UK premier vows to remain in office but 1922 Committee prepared to weigh in as more MPs want prime minister gone
British Prime Minister Boris Johnson said he will “hang on” in his position despite the greater pressure from opposition parties and Conservative backbenchers who urge him to resign on Wednesday.
Johnson told the lawmakers in the House of Commons that he would continue to deliver his party’s manifesto as the leader of the government, despite the latest surge of resignations including two senior ministers.
Labour leader Keir Starmer likened the resigning ministers to “the charge of the lightweight brigade.”
Starmer dismissed Johnson’s new front bench team as “a Z-list cast of nodding dogs,” adding that Tories who are resigning now, “have no integrity.”
Also urging Johnson to resign, Scottish National Party leader in Westminster Ian Blackford said he recently compared Johnson to Monty Python’s Black Knight but in fact, “he is more like the dead parrot.”
Blackford was referring to two well-known sketches from a famous British comedy troupe from the 1970s.
“The job of a prime minister in difficult circumstances when he has been handed a colossal mandate is to keep going and that’s what I’m going to do,” Johnson said.
He was responding to a question from Tim Loughton, a Tory backbencher, who questioned if there were any circumstances that Johnson could resign.
Former Health Secretary Sajid Javid said “the reset button can only work so many times,” as he gave his resignation speech at the House of Commons.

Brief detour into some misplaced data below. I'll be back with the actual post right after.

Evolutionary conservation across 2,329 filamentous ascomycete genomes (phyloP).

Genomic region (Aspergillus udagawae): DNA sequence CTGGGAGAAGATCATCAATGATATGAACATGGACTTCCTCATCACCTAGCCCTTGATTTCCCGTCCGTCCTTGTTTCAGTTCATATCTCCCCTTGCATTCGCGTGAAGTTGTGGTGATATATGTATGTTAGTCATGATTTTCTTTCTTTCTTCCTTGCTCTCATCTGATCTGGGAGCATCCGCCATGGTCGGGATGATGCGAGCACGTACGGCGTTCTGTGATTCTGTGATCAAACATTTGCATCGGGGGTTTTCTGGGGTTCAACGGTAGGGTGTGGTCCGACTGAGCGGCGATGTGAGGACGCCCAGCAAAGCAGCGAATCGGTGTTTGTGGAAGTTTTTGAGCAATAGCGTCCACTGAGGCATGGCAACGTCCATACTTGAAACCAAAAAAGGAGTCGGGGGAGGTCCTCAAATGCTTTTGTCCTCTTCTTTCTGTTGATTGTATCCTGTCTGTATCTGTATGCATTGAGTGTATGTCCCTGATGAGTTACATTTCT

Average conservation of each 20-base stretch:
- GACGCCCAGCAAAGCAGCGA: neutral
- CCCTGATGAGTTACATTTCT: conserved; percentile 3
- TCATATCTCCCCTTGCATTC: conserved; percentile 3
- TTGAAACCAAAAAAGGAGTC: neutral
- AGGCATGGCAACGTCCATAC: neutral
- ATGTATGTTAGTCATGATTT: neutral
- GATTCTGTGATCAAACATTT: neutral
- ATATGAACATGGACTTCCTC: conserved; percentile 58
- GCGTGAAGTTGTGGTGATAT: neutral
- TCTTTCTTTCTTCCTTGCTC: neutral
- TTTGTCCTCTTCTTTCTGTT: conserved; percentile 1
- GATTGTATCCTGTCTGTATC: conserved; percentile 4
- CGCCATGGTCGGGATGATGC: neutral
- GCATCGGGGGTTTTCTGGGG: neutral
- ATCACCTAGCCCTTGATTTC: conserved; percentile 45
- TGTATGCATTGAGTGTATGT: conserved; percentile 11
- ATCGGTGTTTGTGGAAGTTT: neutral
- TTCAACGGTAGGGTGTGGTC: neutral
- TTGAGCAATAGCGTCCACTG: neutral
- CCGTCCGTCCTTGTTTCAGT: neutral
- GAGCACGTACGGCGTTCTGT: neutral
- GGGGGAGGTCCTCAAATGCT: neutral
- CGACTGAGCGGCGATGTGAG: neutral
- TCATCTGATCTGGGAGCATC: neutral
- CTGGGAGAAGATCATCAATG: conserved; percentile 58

“There’s only so many times you can turn that machine on and off before you realize something is fundamentally wrong,” he said.
“The problem starts at the top and that is not going to change.”
Javid said Johnson’s leadership will damage the reputation of the Conservative Party in the future.
Housing Minister Stuart Andrew resigned following the prime minister’s question session, becoming the latest to leave the government.
“There comes a time when you have to look at your own personal integrity and that time is now,” he said.
A total of 27 MPs also voiced no confidence in Johnson as the leader.
Johnson survived a vote of confidence a month ago, and a new challenge against his leadership cannot be triggered for a year as per party rules.
However, the party’s 1922 Committee will reportedly look into changing the rules to initiate a new vote on Johnson’s future as the leader.
Allegations against former deputy chief whip
The backdrop to the two high-profile resignations came after a scandal over Chris Pincher, a government MP who resigned as the deputy chief whip last week after allegations about an incident that occurred at a private members’ club.
Downing Street initially said Johnson was unaware of previous specific allegations against Pincher, but it later emerged that Johnson was in fact informed when he was the foreign minister in 2019 of previous instances of alleged misconduct on Pincher’s part.
Just before the resignations on Tuesday, Johnson apologized for appointing Pincher as the deputy chief whip.
“I think it was a mistake and I apologize for it. In hindsight it was the wrong thing to do,” he said.
“I apologize to everybody who has been badly affected by it. I want to make absolutely clear that there’s no place in this Government for anybody who is predatory or who abuses their position of power.”
He added: “If I had my time again I would think back on it and recognize that he wasn’t going to learn a lesson and he wasn’t going to change and I regret that.”